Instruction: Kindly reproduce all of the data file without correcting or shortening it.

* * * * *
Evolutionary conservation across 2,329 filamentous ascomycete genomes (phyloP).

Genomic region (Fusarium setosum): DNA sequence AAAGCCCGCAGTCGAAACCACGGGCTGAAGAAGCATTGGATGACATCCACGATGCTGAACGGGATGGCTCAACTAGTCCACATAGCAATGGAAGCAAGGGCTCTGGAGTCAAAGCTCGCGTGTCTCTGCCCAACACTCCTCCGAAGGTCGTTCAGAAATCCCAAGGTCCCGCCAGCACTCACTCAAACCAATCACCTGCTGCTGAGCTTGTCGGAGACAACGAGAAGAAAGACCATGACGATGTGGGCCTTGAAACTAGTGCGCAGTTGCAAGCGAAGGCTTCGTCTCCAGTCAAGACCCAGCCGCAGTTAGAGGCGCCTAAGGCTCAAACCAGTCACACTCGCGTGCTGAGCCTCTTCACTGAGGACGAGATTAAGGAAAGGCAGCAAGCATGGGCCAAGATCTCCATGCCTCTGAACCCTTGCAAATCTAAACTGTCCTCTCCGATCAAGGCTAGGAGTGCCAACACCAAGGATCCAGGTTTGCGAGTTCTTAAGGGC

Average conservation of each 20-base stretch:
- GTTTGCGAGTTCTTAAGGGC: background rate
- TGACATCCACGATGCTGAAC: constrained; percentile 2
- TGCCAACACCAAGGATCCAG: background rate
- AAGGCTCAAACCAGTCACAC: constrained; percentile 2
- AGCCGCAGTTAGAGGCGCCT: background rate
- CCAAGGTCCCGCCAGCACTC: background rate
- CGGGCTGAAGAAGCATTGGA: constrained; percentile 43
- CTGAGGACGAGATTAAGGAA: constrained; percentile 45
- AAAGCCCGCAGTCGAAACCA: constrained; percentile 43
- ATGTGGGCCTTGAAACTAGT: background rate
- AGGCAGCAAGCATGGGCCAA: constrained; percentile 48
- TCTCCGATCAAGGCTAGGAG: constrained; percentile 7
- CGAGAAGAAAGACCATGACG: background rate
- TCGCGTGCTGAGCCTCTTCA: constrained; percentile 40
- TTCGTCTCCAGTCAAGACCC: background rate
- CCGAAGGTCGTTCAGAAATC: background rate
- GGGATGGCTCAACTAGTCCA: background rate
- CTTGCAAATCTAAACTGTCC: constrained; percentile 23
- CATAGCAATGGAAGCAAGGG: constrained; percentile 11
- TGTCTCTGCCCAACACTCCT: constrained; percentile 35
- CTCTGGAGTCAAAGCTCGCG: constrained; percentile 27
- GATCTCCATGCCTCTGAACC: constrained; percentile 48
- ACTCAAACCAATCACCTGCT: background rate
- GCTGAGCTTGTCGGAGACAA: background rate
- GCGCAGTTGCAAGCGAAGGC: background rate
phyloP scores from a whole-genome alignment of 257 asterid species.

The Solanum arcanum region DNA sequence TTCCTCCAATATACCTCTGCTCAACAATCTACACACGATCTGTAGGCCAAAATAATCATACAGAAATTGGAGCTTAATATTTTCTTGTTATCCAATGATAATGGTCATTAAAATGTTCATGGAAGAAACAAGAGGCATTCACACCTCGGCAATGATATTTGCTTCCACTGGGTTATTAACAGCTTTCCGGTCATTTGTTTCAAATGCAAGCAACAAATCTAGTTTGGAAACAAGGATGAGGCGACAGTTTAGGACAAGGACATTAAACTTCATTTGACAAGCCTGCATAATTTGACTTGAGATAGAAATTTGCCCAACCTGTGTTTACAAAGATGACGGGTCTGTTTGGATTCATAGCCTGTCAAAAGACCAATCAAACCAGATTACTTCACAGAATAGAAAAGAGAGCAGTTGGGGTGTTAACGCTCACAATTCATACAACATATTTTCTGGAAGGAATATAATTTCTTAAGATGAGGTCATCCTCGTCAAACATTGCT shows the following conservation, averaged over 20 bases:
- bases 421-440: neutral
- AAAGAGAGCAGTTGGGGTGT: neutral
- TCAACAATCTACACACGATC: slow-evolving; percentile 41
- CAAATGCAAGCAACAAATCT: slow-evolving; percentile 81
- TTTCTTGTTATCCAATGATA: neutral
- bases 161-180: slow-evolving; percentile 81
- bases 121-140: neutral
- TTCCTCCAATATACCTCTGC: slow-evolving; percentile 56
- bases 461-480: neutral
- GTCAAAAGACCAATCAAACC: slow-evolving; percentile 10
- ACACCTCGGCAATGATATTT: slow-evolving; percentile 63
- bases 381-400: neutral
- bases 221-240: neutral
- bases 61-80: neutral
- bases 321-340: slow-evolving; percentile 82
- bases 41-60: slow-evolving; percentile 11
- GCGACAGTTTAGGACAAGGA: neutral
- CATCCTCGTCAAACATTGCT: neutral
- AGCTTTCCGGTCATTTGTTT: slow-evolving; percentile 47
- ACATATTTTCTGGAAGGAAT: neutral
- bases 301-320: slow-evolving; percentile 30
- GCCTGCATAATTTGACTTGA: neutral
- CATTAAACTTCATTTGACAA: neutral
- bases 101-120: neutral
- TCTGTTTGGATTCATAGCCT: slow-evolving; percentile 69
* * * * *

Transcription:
Evolutionary conservation across 2,329 filamentous ascomycete genomes (phyloP).

Genomic region (Fusarium setosum): DNA sequence AAAGCCCGCAGTCGAAACCACGGGCTGAAGAAGCATTGGATGACATCCACGATGCTGAACGGGATGGCTCAACTAGTCCACATAGCAATGGAAGCAAGGGCTCTGGAGTCAAAGCTCGCGTGTCTCTGCCCAACACTCCTCCGAAGGTCGTTCAGAAATCCCAAGGTCCCGCCAGCACTCACTCAAACCAATCACCTGCTGCTGAGCTTGTCGGAGACAACGAGAAGAAAGACCATGACGATGTGGGCCTTGAAACTAGTGCGCAGTTGCAAGCGAAGGCTTCGTCTCCAGTCAAGACCCAGCCGCAGTTAGAGGCGCCTAAGGCTCAAACCAGTCACACTCGCGTGCTGAGCCTCTTCACTGAGGACGAGATTAAGGAAAGGCAGCAAGCATGGGCCAAGATCTCCATGCCTCTGAACCCTTGCAAATCTAAACTGTCCTCTCCGATCAAGGCTAGGAGTGCCAACACCAAGGATCCAGGTTTGCGAGTTCTTAAGGGC

Average conservation of each 20-base stretch:
- GTTTGCGAGTTCTTAAGGGC: background rate
- TGACATCCACGATGCTGAAC: constrained; percentile 2
- TGCCAACACCAAGGATCCAG: background rate
- AAGGCTCAAACCAGTCACAC: constrained; percentile 2
- AGCCGCAGTTAGAGGCGCCT: background rate
- CCAAGGTCCCGCCAGCACTC: background rate
- CGGGCTGAAGAAGCATTGGA: constrained; percentile 43
- CTGAGGACGAGATTAAGGAA: constrained; percentile 45
- AAAGCCCGCAGTCGAAACCA: constrained; percentile 43
- ATGTGGGCCTTGAAACTAGT: background rate
- AGGCAGCAAGCATGGGCCAA: constrained; percentile 48
- TCTCCGATCAAGGCTAGGAG: constrained; percentile 7
- CGAGAAGAAAGACCATGACG: background rate
- TCGCGTGCTGAGCCTCTTCA: constrained; percentile 40
- TTCGTCTCCAGTCAAGACCC: background rate
- CCGAAGGTCGTTCAGAAATC: background rate
- GGGATGGCTCAACTAGTCCA: background rate
- CTTGCAAATCTAAACTGTCC: constrained; percentile 23
- CATAGCAATGGAAGCAAGGG: constrained; percentile 11
- TGTCTCTGCCCAACACTCCT: constrained; percentile 35
- CTCTGGAGTCAAAGCTCGCG: constrained; percentile 27
- GATCTCCATGCCTCTGAACC: constrained; percentile 48
- ACTCAAACCAATCACCTGCT: background rate
- GCTGAGCTTGTCGGAGACAA: background rate
- GCGCAGTTGCAAGCGAAGGC: background rate
phyloP scores from a whole-genome alignment of 257 asterid species.

The Solanum arcanum region DNA sequence TTCCTCCAATATACCTCTGCTCAACAATCTACACACGATCTGTAGGCCAAAATAATCATACAGAAATTGGAGCTTAATATTTTCTTGTTATCCAATGATAATGGTCATTAAAATGTTCATGGAAGAAACAAGAGGCATTCACACCTCGGCAATGATATTTGCTTCCACTGGGTTATTAACAGCTTTCCGGTCATTTGTTTCAAATGCAAGCAACAAATCTAGTTTGGAAACAAGGATGAGGCGACAGTTTAGGACAAGGACATTAAACTTCATTTGACAAGCCTGCATAATTTGACTTGAGATAGAAATTTGCCCAACCTGTGTTTACAAAGATGACGGGTCTGTTTGGATTCATAGCCTGTCAAAAGACCAATCAAACCAGATTACTTCACAGAATAGAAAAGAGAGCAGTTGGGGTGTTAACGCTCACAATTCATACAACATATTTTCTGGAAGGAATATAATTTCTTAAGATGAGGTCATCCTCGTCAAACATTGCT shows the following conservation, averaged over 20 bases:
- bases 421-440: neutral
- AAAGAGAGCAGTTGGGGTGT: neutral
- TCAACAATCTACACACGATC: slow-evolving; percentile 41
- CAAATGCAAGCAACAAATCT: slow-evolving; percentile 81
- TTTCTTGTTATCCAATGATA: neutral
- bases 161-180: slow-evolving; percentile 81
- bases 121-140: neutral
- TTCCTCCAATATACCTCTGC: slow-evolving; percentile 56
- bases 461-480: neutral
- GTCAAAAGACCAATCAAACC: slow-evolving; percentile 10
- ACACCTCGGCAATGATATTT: slow-evolving; percentile 63
- bases 381-400: neutral
- bases 221-240: neutral
- bases 61-80: neutral
- bases 321-340: slow-evolving; percentile 82
- bases 41-60: slow-evolving; percentile 11
- GCGACAGTTTAGGACAAGGA: neutral
- CATCCTCGTCAAACATTGCT: neutral
- AGCTTTCCGGTCATTTGTTT: slow-evolving; percentile 47
- ACATATTTTCTGGAAGGAAT: neutral
- bases 301-320: slow-evolving; percentile 30
- GCCTGCATAATTTGACTTGA: neutral
- CATTAAACTTCATTTGACAA: neutral
- bases 101-120: neutral
- TCTGTTTGGATTCATAGCCT: slow-evolving; percentile 69